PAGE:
Open Source Becomes Shared R&D Vehicle for Vendors
Once upon a time open source was the mortal enemy of the providers of IT products and, by extension, their channel partners. But over the last couple of months it’s become evident that IT vendors have begun to co-opt the open source movement.
Case in point is the launch this week of the IO Visor and Kinetic Open Storage projects at the LinuxCon 2015 conference by The Linux Foundation. While both projects certainly represent noble endeavors, they are clearly dominated by IT vendors. In fact, both projects are excellent example of how IT vendors are increasingly making use of open source software to reduce their research and development costs.
For example, The Linux Foundation now also oversees a Docker container interoperability project along with an open source encryption project. In all these cases, IT vendors play the biggest role in terms of making contributions to what is widely perceived as enabling technologies that would be needed to create an actual product. In contrast, the original Linux project, at least in its early days, was driven more by the technical contributions of specific individuals that were motivated as much by personal glory as they were a desire to change the economic model around which the IT industry revolves.
In effect, IT vendors are using open source to share the expense of developing enabling technologies that they need to implement. Rather than wasting money reinventing the same wheel and then risking being sued for one patent violation or another, an open source project now essentially defines the rules by which IT vendors will compete.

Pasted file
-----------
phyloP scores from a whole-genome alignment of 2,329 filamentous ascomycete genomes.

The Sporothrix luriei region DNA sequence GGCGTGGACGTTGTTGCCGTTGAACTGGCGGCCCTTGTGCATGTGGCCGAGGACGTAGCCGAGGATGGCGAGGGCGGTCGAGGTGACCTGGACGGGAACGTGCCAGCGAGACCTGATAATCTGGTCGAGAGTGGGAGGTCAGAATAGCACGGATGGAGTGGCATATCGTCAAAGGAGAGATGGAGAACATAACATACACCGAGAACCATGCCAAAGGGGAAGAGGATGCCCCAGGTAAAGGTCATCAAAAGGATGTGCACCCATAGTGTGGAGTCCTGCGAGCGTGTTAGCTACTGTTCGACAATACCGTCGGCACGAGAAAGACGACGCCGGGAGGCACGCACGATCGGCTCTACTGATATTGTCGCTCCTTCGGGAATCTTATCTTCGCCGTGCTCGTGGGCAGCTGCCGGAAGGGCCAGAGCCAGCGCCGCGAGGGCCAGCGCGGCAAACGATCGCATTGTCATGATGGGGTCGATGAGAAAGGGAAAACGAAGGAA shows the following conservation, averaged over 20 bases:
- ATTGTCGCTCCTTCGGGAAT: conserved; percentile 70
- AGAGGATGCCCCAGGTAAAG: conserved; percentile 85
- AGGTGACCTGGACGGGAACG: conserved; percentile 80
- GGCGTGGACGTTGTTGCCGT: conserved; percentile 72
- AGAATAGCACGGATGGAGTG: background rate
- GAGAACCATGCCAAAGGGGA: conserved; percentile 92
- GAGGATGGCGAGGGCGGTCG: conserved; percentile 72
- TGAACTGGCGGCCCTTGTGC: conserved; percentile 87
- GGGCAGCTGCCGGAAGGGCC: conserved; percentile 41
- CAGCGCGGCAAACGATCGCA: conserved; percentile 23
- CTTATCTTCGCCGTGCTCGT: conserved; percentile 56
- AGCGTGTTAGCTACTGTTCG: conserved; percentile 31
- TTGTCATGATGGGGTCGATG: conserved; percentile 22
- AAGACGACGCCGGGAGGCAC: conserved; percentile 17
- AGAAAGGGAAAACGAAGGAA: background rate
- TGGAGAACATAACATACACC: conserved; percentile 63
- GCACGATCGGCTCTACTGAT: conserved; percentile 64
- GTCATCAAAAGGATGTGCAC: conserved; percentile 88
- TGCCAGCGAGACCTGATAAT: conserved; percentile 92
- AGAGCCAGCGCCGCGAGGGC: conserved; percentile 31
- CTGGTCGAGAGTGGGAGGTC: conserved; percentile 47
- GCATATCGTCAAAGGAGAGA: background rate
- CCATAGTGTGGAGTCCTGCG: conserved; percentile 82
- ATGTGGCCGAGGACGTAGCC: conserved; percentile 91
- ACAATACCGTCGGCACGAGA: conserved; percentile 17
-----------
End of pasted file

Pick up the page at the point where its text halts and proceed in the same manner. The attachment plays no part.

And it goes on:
Jim Zemlin, executive director for The Linux Foundation, said collectively these projects represent an advance in terms of not only the open source maturity of IT vendors, but also for IT organizations that benefit from the enhanced interoperability that naturally emerges when multiple vendors wind up sharing the same core technologies. That approach not only can serve to lower the cost of acquiring and owning those products, it also can make it easier to swap one set of products for another.
The tradeoff, of course, is that multiple vendors participating in an open source project may make it more difficult for that outlier startup to bring something truly disruptive to market. At the same time, there’s no doubt that such efforts will reduce the amount of time before a product or a service becomes a commodity. For many solution providers, that’s a double-edged sword. Commodity products tend to be more ubiquitously adopted, which increases services opportunity. Profit margins on the products themselves tend to be fairly slim in an open source world.
Like it or not, solution providers are going to see more of these open source projects. The challenge for solution providers is going to be figuring out where those open source projects end and the value-added solutions they wind up delivering to customers actually begin.